The Afghan government has developed a seven-point peace plan ahead of reopening of Afghan peace talks that will take place in Beijing, China. The plan proposes the United States to develop a joint mechanism on counter-terrorism strategy for the post withdrawal phase. This seven-point peace plan proposes that ceasefire should be precondition for peace talks and an inclusive 15-member negotiation team should open direct talks with Taliban when the foreign forces pull out from the country. “Afghanistan needs to get guarantee that Pakistan will not continue to harbor terrorists and foster terrorism,” point no 4 of the plan read.

On Tuesday, October 29, the Afghan National Security Adviser Hamdullah Mohib clearly said that peace negotiations will never bear result if Pakistan does not stop harboring Taliban militancy.

Though the Taliban militants have been reluctant to open direct talks with the Afghan government, the Kabul administration now looks determined to open talks with the insurgent group.  

Some analysts of Afghan politics, however, are of the opinion that the seven-point peace plan by the Afghan government offers nothing new.   

Omar Sadr, a lecturer at the American University of Afghanistan, says the mechanisms proposed by the plan makes peace issue more complex. “President Ghani’s [peace] plan is in contradiction to the current process and he wants to bring the process under control of the Afghan government,” he argued. The Afghan peace process is led by Washington and the regional countries talk to the US, not the Afghan government, Sadar underlined.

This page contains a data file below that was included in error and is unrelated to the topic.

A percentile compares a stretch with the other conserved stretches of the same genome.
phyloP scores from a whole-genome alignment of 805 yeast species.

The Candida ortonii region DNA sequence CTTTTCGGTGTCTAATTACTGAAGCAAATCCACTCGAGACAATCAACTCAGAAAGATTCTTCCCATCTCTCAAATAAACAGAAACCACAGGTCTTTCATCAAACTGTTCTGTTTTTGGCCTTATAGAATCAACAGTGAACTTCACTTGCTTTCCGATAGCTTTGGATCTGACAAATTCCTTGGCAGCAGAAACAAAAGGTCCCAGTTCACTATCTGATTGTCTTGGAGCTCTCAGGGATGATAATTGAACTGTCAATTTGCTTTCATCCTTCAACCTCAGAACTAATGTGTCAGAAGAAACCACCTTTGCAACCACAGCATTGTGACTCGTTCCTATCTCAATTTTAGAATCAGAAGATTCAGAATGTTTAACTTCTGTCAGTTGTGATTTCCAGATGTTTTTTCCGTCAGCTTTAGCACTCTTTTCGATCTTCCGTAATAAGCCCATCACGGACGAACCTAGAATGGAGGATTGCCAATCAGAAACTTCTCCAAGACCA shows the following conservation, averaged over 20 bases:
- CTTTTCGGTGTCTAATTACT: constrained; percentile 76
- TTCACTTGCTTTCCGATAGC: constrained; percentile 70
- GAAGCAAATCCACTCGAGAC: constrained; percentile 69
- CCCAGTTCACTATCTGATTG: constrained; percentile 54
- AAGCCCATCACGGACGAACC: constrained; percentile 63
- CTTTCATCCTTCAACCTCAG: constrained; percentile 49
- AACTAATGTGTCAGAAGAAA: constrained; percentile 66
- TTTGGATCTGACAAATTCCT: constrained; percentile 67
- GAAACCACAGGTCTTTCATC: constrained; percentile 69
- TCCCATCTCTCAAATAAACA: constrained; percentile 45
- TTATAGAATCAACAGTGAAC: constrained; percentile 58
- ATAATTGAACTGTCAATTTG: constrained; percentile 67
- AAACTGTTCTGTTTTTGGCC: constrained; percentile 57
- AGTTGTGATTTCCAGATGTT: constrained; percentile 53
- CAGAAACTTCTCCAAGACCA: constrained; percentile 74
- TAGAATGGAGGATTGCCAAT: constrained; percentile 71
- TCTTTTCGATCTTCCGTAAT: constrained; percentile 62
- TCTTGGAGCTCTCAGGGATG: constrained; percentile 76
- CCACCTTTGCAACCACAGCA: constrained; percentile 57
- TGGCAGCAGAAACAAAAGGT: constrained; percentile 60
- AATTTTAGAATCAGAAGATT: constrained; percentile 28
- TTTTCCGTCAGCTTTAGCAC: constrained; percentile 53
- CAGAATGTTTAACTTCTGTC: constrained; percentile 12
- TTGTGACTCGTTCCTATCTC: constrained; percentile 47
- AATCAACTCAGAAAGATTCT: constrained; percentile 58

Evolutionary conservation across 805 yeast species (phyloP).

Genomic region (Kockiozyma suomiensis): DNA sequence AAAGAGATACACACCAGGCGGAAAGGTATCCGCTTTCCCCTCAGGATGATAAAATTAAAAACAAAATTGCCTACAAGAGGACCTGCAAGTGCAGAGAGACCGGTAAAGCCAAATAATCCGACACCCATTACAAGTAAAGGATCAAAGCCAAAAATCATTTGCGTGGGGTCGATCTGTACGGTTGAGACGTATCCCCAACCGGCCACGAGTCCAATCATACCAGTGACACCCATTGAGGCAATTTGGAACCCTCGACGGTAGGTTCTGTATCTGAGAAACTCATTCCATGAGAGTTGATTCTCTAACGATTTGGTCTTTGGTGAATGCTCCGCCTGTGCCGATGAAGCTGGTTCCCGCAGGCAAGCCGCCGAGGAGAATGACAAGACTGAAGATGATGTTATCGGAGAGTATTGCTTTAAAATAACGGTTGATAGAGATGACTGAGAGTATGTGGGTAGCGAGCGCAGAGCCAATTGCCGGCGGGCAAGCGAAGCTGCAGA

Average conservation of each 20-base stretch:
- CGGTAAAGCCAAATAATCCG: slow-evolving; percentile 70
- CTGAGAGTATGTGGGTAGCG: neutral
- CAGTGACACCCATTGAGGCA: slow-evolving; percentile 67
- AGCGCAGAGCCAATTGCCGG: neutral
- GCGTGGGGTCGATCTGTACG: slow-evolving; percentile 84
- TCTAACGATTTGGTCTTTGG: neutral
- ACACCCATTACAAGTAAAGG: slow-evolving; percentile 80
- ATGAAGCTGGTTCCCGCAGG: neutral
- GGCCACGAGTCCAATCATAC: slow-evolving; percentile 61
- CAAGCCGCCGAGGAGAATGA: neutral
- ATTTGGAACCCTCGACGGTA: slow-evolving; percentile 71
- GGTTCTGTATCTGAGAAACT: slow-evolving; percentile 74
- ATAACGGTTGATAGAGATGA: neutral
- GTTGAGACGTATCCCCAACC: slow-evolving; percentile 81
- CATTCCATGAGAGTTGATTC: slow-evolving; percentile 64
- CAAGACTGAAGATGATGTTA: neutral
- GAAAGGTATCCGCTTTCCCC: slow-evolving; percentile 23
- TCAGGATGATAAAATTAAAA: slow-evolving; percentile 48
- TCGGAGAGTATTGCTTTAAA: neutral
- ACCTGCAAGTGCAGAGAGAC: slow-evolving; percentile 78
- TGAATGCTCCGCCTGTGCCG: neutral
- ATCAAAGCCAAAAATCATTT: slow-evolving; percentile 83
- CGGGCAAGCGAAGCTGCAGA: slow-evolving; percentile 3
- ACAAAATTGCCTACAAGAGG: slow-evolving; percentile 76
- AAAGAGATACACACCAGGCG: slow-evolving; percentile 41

“President Ghani’s [peace] plan is in contradiction to the current process and he wants to bring the process under control of the Afghan government,”

Tamim Asi, a former defense deputy minister, says the National Unity Government is facing lack of legitimacy and the elections result is not yet clear. “This plan is not practical and the incumbent government, plunged in swamp of crisis, is not capable of implementing it,” he argued.

Point no 4 and 5 of the peace plan focus on consensus building with regional and international partners. “We aim to engage the European Union, European countries, the United Nations, the World Bank, and others throughout the peace process,” point 5 of the plan reads.

Thomas Ruttig, senior analyst at the Afghan National Analyst Network (ANA), says it is a good move by the Afghan government to take peace initiative. “The Afghan government is a main warring party, so, it should be a negotiating party in the process,” he noted.

“The Afghan government is a main warring party, so, it should be a negotiating party in the process,”

“To my knowledge, only the United States can do it. From my point of view, the Afghan government should be included in talks, it is the only solution to end the Afghan war,” he asserted.

The Afghan war has multiple external and complex eternal factors. At regional level, regional countries—Russia, China, Pakistan, and Iran— countdown for the pullout US forces from Afghanistan, pushing the Taliban to join the Kabul government, but at national level, the Afghan government along with a number of prominent Afghan politicians see Taliban’s unconditional inclusion in political process as Pakistan’s domination in Kabul.           

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